A beautiful and vibrant novella - in fact this little gem is so brief in length, it can barely be called a novella, more of a short and vivid encounter.
Seit lives in Krygyzstan, in Central Asia, he is fifteen years old and his older brothers are away fighting at the front during WW2. Jamilia is the wife of Seit's brother, Sadyk, and whilst Sadyk is away, she spends her days hauling sacks of grain and then driving them by horse and cart to the train station in their small village. Jamilia is strong, beautiful, spirited and resourceful, but becoming despondent by the lack of affection that has been shown to her by her husband, she becomes attracted to a newcomer, Daniyar, a soldier who has been wounded and who has come to the village to find work.
Daniyar, a quiet and deeply brooding young man, initially keeps himself very much to himself, but as he spends more time in Seit and Jamilia's company, his attraction to Jamilia becomes very obvious. Seit is torn between feelings of loyalty to his brother, his own strong feelings for Jamilia, and the guilt of his pleasure at seeing Jamilia and Daniyar fall hopelessly in love. But how far does this love go? And can, or should, Seit attempt to intervene?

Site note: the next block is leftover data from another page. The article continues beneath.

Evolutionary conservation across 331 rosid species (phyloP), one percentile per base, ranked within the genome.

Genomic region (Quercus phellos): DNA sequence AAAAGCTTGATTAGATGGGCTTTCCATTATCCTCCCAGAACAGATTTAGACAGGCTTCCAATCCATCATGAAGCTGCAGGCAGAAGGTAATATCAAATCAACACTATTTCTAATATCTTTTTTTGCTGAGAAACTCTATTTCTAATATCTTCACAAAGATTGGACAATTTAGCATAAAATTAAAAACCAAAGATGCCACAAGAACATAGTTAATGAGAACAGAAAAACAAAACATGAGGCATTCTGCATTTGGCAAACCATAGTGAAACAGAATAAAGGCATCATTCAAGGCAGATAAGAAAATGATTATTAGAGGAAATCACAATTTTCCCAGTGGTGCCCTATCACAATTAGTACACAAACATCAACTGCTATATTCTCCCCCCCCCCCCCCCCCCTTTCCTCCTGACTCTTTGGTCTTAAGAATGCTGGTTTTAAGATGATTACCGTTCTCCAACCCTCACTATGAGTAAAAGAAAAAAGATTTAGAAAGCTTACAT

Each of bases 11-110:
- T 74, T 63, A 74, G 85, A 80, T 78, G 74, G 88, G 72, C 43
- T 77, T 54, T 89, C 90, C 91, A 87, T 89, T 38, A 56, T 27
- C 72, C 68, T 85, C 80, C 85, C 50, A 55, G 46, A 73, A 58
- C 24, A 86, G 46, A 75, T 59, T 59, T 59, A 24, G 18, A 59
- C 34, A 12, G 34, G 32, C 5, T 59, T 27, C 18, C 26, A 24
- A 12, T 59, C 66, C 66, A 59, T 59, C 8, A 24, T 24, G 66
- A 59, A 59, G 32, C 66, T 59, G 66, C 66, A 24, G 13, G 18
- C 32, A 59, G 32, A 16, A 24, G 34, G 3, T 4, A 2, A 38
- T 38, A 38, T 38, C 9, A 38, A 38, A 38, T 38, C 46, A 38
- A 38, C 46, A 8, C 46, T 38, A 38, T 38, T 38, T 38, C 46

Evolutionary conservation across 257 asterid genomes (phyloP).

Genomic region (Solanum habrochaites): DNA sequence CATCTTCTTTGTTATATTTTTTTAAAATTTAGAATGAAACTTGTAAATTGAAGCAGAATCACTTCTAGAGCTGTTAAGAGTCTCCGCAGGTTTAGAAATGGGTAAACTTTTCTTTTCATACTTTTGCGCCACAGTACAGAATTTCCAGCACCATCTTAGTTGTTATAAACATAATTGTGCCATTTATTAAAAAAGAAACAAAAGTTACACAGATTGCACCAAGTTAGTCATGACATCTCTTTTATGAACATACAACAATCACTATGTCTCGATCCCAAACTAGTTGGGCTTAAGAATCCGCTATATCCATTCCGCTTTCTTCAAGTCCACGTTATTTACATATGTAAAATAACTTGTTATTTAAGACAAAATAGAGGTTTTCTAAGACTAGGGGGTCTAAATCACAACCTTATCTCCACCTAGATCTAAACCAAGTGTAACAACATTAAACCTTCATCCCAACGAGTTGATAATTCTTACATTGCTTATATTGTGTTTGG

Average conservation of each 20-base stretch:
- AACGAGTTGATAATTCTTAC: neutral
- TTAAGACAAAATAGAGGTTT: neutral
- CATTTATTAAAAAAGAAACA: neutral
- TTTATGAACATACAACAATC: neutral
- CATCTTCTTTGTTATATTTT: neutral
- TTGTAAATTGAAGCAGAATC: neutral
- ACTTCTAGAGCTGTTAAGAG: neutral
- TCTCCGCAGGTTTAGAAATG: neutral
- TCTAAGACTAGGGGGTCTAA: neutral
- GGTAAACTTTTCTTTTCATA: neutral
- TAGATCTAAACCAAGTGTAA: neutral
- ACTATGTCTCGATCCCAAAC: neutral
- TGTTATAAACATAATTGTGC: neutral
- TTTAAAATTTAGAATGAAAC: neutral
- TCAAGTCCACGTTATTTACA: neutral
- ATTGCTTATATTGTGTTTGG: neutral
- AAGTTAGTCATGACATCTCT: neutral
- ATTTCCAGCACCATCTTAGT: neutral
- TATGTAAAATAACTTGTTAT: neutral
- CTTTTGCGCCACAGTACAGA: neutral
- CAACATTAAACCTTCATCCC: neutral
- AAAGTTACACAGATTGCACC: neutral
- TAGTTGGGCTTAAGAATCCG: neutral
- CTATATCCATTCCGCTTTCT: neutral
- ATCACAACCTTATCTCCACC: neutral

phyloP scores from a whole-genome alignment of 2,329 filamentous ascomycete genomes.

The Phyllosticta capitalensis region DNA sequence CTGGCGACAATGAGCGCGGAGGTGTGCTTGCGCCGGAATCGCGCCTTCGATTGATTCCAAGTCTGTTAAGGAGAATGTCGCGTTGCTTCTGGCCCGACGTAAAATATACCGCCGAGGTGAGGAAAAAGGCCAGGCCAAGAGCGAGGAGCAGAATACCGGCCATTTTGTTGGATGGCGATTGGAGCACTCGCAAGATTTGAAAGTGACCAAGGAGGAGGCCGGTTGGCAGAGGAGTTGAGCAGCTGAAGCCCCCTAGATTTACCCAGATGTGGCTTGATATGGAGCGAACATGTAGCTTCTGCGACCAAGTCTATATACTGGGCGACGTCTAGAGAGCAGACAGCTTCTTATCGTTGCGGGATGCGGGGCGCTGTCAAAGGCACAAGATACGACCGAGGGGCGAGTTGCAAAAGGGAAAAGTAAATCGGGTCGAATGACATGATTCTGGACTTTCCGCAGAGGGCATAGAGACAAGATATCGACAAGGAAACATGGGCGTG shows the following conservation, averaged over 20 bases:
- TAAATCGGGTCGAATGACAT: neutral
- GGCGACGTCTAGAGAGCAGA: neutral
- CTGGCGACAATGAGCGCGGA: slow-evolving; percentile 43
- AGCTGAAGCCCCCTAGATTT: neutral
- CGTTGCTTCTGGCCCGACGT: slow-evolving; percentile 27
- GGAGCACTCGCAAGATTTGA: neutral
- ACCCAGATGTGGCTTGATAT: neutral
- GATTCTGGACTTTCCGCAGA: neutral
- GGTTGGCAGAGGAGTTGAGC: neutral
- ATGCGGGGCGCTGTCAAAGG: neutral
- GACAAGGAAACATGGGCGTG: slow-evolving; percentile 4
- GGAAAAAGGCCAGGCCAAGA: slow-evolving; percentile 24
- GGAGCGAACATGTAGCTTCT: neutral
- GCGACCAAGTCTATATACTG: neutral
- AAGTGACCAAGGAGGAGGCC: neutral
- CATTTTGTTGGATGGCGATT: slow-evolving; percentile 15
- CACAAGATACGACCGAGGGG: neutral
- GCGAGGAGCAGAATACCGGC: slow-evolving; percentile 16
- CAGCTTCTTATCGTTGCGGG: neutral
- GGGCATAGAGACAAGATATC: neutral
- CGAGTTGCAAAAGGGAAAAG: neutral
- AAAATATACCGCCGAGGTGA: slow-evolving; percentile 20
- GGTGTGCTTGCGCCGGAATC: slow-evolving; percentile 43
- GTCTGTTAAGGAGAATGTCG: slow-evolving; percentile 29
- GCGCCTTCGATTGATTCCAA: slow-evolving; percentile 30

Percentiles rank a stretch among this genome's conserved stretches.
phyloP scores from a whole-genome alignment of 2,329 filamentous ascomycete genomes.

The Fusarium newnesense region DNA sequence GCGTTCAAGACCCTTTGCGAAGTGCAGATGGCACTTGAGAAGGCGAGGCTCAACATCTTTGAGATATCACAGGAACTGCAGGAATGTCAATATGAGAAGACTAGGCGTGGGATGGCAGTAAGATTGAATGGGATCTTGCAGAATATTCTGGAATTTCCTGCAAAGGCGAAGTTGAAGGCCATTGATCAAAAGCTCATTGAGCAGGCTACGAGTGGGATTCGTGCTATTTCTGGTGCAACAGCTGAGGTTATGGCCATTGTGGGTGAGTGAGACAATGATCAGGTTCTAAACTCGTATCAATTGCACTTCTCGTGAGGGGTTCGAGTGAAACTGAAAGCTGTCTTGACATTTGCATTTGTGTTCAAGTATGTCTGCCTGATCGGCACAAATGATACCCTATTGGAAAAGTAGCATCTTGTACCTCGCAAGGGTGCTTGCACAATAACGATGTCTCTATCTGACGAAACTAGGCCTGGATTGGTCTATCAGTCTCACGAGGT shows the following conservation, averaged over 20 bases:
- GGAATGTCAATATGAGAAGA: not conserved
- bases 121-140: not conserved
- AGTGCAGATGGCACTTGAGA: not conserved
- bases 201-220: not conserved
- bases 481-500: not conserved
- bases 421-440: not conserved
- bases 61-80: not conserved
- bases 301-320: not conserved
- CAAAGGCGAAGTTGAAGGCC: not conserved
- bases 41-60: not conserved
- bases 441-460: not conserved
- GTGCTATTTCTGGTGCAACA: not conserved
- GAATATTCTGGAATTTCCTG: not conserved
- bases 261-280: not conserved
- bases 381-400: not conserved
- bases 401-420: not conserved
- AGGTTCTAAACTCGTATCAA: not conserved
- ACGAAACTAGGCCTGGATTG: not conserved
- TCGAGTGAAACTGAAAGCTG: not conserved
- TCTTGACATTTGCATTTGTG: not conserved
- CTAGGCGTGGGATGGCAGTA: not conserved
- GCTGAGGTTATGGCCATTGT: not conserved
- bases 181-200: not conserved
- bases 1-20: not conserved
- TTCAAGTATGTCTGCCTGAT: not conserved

First published in 1957 and translated into English for this edition in 2007, 'Jamilia' is a beautiful and quietly powerful love story where the author uses a prose that is quite simple yet very lyrical. A lovely short story where the characters and their feelings are vibrantly brought to life for the reader - it's just a shame that this is such a short read.
Note: There is not a lot of this author's work available in translation, but I feel this very brief novella should have been included with another of the author's novels, or perhaps it could have been published with a lower cover price - I read this in my lunch break!